Searching for a highly effective and incredibly simple means of administering herbal medicines? Tinctures are definitely the first place to look.
Tinctures are often overlooked as a method of administering herbal medicines – most people are not as familiar with their use as they are with teas and capsules. But tinctures are actually one of the most effective means of taking herbal medicines, especially for managing acute conditions.
How Tinctures Are Made
Tinctures are highly concentrated alcoholic extracts of an herb.They are made by macerating (soaking) the chosen herbs in alcohol (usually vodka or organic grain alcohol) at a ratio typically ranging from 1:1 (herb to alcohol) to 1:10, depending on the desired strength and recommended dosage of the selected herbs.
After macerating anywhere from 6-8 weeks, the tinctures are then pressed and the marc (left-over herbal matter) is discarded. The remaining liquid is the tincture used for medicinal purposes, as the beneficial constituents from the herbs have been absorbed into the liquid. Most tinctures are administered at a dose ranging from 15-60 drops, several times per day. (In most cases, less than 2-3 teaspoons of alcohol is consumed on a daily basis when using tinctures.)
Why Use Tinctures?
The use of tinctures to administer herbs has several benefits when compared to teas or capsules. First, tinctures are easy to use. They do not need to be prepared multiple times per day like a tea, and do not present difficulty in swallowing like a capsule. Tinctures often come in small dropper bottles, making them much easier to transport for dosing throughout the day than teas or capsules. Many herbs do not taste very pleasant as a tea—such as bitter herbs to enhance digestion—so people are more likely to take herbal medicine as tinctures.
Tinctures are the only way to get fresh plant medicine (unless one is out harvesting their plants on a daily basis). Certain herbs, such as milky oat seed, are most beneficial when taken fresh. Milky oat seed is one of the best restoratives for damaged nerve tissue, however its effectiveness is best when captured in the milky state of seed development, hence the need for a tincture.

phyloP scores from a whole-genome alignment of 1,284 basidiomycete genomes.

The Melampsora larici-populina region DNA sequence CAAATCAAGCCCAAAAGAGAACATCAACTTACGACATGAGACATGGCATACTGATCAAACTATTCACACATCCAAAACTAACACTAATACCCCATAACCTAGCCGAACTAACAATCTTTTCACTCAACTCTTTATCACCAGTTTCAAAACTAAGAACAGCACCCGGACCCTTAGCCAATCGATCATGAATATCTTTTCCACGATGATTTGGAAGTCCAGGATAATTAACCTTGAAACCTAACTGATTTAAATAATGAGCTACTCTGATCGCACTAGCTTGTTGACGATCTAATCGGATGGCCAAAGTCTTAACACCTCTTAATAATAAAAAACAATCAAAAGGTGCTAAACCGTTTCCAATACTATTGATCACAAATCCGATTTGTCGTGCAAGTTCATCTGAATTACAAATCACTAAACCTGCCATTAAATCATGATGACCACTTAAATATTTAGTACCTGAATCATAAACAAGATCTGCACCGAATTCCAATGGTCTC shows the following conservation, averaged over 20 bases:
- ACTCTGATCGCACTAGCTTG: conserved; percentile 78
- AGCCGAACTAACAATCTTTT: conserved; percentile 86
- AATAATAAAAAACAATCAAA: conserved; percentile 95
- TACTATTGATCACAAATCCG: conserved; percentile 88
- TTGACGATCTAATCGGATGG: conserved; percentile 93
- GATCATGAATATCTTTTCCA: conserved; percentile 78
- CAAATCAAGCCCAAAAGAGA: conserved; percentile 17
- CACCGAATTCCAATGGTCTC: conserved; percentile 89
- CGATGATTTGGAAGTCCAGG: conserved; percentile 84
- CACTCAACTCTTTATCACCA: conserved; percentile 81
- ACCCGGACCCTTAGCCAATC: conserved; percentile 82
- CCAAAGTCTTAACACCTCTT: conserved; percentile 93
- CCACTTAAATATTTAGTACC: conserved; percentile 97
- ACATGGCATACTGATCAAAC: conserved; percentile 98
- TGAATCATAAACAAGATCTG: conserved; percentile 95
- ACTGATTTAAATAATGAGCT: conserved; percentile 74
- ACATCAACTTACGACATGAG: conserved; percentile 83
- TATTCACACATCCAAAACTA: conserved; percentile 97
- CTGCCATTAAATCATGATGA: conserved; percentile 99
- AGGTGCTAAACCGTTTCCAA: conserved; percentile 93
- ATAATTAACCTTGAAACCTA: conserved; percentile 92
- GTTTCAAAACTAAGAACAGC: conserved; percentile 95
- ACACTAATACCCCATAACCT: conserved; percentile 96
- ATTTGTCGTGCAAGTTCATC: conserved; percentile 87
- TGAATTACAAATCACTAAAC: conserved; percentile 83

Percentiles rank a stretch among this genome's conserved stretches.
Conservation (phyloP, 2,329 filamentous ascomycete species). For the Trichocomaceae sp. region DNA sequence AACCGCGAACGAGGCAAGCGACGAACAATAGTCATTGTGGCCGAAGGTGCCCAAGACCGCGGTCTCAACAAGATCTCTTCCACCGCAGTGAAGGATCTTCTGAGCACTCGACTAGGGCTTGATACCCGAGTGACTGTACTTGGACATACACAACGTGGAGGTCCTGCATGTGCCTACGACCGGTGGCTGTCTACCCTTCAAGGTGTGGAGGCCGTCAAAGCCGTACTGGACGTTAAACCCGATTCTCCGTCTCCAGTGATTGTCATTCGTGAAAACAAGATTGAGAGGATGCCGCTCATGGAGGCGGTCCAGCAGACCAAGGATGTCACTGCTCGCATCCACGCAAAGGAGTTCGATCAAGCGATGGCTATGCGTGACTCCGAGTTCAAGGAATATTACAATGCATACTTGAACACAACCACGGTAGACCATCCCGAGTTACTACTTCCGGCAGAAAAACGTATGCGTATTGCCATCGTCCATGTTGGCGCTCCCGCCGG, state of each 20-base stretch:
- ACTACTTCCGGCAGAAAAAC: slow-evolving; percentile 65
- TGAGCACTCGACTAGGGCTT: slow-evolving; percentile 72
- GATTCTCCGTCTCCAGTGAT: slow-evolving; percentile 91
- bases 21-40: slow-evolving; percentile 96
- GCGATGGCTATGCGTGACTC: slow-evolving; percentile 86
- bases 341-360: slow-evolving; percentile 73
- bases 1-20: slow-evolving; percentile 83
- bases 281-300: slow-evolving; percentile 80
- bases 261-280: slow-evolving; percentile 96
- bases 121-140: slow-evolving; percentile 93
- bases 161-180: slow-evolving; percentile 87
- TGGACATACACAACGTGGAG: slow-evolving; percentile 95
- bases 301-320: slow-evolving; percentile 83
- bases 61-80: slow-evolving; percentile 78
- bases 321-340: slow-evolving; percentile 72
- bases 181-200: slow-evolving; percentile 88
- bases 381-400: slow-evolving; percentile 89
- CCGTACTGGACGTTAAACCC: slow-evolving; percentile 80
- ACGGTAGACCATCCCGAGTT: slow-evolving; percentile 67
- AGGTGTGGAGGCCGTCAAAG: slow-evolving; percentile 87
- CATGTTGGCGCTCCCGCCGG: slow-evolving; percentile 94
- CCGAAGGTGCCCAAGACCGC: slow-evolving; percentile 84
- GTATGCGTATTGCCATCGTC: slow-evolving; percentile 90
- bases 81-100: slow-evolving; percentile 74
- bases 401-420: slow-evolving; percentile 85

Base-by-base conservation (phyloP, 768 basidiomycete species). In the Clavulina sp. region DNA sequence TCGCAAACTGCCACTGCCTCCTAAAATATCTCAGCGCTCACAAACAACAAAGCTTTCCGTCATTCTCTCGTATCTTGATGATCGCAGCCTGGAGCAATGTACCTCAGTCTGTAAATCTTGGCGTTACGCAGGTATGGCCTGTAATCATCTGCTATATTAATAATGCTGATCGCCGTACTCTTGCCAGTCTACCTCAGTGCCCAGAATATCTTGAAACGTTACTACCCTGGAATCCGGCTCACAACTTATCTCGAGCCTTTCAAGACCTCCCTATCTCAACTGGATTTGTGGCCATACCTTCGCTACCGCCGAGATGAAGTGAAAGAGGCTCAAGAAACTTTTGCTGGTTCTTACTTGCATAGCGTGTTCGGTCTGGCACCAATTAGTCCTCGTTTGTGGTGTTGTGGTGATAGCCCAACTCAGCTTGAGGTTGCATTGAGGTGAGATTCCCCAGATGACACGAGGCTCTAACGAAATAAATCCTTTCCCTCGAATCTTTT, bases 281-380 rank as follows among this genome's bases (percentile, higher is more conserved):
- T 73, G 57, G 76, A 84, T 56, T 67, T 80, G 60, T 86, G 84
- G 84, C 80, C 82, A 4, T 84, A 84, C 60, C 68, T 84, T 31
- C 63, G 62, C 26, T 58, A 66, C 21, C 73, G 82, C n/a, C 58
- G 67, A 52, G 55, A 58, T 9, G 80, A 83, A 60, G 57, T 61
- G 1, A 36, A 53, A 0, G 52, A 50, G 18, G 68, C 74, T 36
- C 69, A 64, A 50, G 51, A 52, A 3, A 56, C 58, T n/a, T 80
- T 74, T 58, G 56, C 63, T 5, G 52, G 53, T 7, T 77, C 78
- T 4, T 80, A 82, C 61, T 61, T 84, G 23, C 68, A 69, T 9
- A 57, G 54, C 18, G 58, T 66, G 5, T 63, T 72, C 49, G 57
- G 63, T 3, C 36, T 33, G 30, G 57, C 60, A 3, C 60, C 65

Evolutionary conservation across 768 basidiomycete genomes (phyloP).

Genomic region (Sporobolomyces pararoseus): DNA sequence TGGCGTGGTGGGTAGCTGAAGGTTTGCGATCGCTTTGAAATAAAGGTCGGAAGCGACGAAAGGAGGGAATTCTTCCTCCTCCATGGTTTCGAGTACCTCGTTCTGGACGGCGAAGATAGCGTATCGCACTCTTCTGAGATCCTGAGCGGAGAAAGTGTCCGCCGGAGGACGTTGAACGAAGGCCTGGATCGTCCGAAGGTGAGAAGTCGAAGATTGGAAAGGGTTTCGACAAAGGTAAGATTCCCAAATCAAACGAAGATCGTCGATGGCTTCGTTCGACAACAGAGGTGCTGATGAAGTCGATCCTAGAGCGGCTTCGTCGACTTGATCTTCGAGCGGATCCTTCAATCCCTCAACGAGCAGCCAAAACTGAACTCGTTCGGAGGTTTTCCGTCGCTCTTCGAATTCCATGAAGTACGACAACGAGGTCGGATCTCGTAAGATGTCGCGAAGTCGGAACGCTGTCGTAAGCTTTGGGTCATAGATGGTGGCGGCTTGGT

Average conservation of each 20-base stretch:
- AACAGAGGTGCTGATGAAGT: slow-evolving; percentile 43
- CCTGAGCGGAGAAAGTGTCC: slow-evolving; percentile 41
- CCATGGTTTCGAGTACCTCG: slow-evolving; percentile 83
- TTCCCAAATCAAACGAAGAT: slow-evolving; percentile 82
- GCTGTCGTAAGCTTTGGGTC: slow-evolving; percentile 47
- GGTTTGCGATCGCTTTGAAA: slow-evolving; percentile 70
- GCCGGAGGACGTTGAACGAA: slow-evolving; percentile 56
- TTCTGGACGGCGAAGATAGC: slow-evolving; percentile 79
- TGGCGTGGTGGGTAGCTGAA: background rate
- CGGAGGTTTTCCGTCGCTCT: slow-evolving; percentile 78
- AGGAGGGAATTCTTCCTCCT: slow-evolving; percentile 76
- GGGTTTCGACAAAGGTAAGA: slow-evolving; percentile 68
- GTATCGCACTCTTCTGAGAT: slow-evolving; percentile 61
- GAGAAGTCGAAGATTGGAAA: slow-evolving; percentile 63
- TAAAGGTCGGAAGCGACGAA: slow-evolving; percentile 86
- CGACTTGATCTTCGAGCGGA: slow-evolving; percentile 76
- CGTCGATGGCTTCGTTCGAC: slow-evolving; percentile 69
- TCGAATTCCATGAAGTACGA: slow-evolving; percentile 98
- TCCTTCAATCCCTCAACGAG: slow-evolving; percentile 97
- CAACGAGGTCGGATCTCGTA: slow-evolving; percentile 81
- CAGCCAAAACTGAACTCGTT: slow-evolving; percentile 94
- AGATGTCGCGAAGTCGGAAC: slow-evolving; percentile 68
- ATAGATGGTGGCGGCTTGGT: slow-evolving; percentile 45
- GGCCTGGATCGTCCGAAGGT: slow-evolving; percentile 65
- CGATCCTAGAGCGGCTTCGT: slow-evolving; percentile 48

Because tinctures are so concentrated, the amount of medicine that one needs to consume is much less. When administered as a tea, a person may need to prepare 4-5 cups of a certain herb every day, compared to the 2-3 “dropper squirts” of tincture that can carry the same therapeutic benefit.
Tincturing herbs also preserves their shelf life. Where teas and capsules generally have shelf lives of a year, the alcohol in tinctures acts as a preservative, helping them to last up to five years or more.
Use Tinctures for Acute Conditions
One of the most important features of tinctures is the speed with which the medicine is delivered throughout the body. The alcoholic solution of the tincture means herbs are absorbed much more quickly into circulation, and therefore begin to take effect faster than other methods, especially capsules. This is most important when dealing with acute manifestations of conditions (such as pain and anxiety), when immediate relief of symptoms is necessary.
Additionally, tinctures are easier to digest. If individuals have certain digestive disorders that impair their ability to breakdown tablets or capsules, they may only receive a fraction of the medicine available to them; using tinctures ensures the body receives the dosage taken.
Written By Betsy Miller, MS, CNS, LDN
Clinical Herbalist, Nutritionist and Health Coach at A Balanced Life Wellness
Betsy's practice focuses on integrating herbal medicines, nutritional counseling, and lifestyle coaching, that helps her clients move towards a new and positive state of well-being.Contact Betsy